(I Can’t Make It) Another Day, written and produced by Lenny Kravitz, proves once more that Jackson’s music style was eclectic. This classic rock song was recorded at Marvin’s Room Studio in Los Angeles in 1999, in view of Jackson’s Invincible album. Although the demo had potential, the song didn’t make it onto the album’s final tracklist.

Despite this fact, Kravitz considered his time with Jackson in the studio as a highlight in his career. In an interview with Piers Morgan on CNN in 2011, Kravitz said: “Producing Michael Jackson, that was something extraordinary… Here I am in the studio and I’ve written a song for Michael. And he is standing there and telling me to be very hard on him: ‘I want to do this exactly the way you see it, so stop me every time it’s not the way you want it.’ And we’re just getting into it, we’re working together, and we end up spending a week together in the studio. It was just unbelievable.”

Equally astonishing is the fact that their collaboration remains hidden for a decade. But six months after Jackson’s death, a fragment of the original demo leaks on the internet. Kravitz is surprised but confirms in a filmed statement that the song is the genuine article: “This song was recorded by Michael and myself. I produced it for him, I wrote the song and I played all the instruments on this track. It was one of the most amazing musical experiences that I’ve ever had. It was done by two people who had respect for each other and who love music.”

Eventually Kravitz completes the track in the context of Jackson’s first posthumous album Michael. The result is a rock song in which Jackson alternates restrained, melodic verses with an explosive and raw chorus. Kravitz sings along in staccato while driving the song on with his guitar and a relentless R&B beat on snare drum.

5.  I’m In Love Again  |  with Minnie Riperton

Soul singer Minnie Riperton is best-known for her timeless love song Lovin’ You in which she effortlessly demonstrates her vocal range of five octaves. Her career ends prematurely, however, when she is diagnosed with breast cancer. Losing the battle, she dies in the arms of Richard Rudolph, her husband and music producer, in 1979.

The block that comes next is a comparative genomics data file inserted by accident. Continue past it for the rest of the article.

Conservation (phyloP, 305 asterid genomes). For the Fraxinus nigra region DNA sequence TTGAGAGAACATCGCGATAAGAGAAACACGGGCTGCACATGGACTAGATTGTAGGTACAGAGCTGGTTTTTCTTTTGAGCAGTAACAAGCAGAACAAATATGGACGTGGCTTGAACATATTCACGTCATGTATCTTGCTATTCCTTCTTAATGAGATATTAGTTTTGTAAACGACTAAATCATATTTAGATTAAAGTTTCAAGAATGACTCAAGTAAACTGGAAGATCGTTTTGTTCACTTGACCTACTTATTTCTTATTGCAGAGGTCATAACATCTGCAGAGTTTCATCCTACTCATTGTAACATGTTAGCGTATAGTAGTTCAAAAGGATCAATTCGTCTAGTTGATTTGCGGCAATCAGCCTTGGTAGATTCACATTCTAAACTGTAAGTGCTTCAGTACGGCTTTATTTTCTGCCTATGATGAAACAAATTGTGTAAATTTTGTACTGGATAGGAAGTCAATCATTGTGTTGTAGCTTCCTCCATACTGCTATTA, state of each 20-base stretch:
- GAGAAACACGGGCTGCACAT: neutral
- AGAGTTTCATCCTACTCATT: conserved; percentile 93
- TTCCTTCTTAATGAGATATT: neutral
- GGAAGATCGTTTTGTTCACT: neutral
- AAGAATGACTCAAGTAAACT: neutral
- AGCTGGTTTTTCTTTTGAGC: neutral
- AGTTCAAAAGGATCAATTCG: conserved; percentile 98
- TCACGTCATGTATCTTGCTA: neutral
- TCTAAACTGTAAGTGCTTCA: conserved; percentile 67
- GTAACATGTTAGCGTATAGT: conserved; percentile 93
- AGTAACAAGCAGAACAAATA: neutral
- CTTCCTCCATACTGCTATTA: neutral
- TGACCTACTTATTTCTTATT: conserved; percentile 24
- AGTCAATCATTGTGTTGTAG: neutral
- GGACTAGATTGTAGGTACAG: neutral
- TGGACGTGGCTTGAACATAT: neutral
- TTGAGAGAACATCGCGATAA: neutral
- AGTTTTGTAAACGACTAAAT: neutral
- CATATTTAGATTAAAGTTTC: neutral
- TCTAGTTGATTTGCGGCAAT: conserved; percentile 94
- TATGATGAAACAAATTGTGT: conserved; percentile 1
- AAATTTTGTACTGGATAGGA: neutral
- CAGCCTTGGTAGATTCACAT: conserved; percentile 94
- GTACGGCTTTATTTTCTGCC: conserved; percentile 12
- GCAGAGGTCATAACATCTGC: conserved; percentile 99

One year later, Rudolph decides to produce a posthumous album to honour his wife. Using new materials recorded by Riperton before her death, Rudolph sets out to rearrange and supplement her vocals with recordings by singers and musicians whom she admired or who match her repertoire.

Jackson – a rising adult star with his Off The Wall album – is also contacted for the project. Having become friendly with Riperton in the social scene of Beverly Hills, Jackson agrees to record a posthumous duet. Producer Quincy Jones teams up as well, describing the project as “keeping the bridge but moving the water.”

I’m In Love Again is a lounge-like ballad bringing out the suppleness of Riperton’s as well as Jackson’s voice. Being nearly impossible to distinguish from each other, Jackson’s sensitive vocals are a perfect match to Riperton’s flawless notes. To top it all off, their voices alternate with the relaxed sounds of jazz flutist Hubert Laws.

All artists who were involved in the project wrote something about Riperton on the back of her posthumous album cover. Jackson simply stated: “She was phenomenal… she did things with her voice that were incredible.”

The album title Love Lives Forever forms a heartfelt tribute to Riperton’s legacy. But it also reverberates in Jackson’s own life. ‘Love Lives Forever’ are the final three words that conclude his posthumous concert documentary This Is It. A remarkable coincidence in the lives of two people whose musical legacies continue to shine.

© Annemarie Latour